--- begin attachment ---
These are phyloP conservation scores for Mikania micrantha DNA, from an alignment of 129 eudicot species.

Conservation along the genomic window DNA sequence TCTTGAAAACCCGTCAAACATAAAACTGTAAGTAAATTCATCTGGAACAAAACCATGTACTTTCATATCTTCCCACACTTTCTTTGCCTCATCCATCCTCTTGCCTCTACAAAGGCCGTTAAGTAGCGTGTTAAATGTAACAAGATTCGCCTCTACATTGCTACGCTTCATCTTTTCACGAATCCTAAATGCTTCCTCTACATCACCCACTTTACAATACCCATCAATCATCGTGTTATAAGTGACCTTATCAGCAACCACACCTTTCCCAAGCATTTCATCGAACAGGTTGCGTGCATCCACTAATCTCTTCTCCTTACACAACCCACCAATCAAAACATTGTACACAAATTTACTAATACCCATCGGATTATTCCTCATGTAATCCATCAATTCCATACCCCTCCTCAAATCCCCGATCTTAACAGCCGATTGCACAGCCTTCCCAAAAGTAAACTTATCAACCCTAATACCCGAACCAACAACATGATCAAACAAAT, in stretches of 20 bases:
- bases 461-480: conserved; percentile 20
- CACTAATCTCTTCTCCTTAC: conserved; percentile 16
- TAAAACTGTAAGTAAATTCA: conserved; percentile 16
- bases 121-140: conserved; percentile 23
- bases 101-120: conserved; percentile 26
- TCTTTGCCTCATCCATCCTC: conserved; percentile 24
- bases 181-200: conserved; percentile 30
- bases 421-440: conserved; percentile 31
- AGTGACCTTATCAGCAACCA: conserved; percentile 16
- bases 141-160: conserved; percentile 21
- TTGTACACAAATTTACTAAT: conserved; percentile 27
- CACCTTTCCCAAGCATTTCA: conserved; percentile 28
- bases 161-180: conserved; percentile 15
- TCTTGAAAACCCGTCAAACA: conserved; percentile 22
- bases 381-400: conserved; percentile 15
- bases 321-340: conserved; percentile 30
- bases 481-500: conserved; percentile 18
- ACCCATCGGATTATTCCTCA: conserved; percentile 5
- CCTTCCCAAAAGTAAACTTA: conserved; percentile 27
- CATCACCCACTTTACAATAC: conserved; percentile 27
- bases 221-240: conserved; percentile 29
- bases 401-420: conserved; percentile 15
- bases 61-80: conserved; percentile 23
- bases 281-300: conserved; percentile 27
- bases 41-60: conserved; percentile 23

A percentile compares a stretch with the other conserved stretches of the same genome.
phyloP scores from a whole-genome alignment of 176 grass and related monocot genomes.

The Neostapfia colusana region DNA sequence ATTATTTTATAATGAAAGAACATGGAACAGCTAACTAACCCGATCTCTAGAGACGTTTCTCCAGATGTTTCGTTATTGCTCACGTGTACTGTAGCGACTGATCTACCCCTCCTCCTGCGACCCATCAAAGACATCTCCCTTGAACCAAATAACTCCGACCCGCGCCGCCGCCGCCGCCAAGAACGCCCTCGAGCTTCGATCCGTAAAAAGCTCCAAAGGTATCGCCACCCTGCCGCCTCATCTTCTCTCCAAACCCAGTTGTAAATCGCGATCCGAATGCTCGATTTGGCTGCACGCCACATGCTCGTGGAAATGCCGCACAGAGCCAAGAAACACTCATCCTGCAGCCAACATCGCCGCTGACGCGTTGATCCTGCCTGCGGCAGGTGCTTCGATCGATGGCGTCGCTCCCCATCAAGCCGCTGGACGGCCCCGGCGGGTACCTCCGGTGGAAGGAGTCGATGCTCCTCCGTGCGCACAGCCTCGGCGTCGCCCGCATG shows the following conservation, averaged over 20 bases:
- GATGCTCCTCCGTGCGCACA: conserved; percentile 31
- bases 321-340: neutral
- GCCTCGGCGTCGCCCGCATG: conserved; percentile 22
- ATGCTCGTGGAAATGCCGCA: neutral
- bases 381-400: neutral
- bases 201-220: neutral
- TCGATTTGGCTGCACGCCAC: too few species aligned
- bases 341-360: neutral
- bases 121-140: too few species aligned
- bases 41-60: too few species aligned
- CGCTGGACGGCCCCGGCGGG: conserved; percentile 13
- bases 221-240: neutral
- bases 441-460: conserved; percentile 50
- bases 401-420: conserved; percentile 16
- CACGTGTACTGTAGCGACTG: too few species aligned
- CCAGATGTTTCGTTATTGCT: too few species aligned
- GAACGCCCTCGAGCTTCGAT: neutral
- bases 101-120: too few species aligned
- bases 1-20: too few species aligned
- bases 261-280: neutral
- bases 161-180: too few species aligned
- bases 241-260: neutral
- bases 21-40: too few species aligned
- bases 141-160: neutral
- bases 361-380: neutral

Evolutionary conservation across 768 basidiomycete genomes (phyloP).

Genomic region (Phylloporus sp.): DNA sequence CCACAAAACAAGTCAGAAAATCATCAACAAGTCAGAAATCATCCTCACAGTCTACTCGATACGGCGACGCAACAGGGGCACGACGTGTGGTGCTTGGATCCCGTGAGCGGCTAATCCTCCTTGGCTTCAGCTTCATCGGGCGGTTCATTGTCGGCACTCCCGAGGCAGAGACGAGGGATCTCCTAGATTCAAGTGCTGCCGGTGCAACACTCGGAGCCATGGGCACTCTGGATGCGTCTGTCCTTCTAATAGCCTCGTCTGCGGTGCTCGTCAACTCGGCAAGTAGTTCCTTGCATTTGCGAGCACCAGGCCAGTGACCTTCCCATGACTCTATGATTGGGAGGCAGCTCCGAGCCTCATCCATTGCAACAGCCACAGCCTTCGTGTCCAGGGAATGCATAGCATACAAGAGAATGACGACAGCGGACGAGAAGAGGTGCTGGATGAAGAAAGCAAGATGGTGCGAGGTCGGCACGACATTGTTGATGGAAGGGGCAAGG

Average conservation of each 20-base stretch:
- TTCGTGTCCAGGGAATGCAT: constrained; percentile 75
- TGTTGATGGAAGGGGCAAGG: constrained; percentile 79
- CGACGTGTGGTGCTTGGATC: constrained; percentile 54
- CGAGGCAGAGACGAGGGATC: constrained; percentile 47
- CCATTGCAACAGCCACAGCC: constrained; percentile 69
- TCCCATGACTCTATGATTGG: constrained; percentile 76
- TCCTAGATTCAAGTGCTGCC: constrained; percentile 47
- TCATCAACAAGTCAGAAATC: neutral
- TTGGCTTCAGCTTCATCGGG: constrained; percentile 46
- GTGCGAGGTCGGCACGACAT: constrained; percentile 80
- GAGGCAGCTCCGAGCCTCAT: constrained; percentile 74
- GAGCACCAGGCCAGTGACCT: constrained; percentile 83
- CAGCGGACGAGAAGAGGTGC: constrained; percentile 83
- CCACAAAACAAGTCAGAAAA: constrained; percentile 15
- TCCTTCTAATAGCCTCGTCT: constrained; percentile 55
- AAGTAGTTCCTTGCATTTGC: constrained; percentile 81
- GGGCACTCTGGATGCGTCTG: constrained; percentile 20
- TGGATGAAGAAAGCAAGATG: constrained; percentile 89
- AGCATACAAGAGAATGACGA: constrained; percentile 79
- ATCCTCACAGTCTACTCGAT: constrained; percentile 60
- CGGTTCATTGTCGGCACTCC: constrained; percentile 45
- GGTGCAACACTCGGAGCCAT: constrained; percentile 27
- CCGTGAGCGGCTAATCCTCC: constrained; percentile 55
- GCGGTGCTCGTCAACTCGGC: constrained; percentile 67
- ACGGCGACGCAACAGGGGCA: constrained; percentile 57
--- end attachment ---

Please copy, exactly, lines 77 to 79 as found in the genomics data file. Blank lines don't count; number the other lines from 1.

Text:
- AGCATACAAGAGAATGACGA: constrained; percentile 79
- ATCCTCACAGTCTACTCGAT: constrained; percentile 60
- CGGTTCATTGTCGGCACTCC: constrained; percentile 45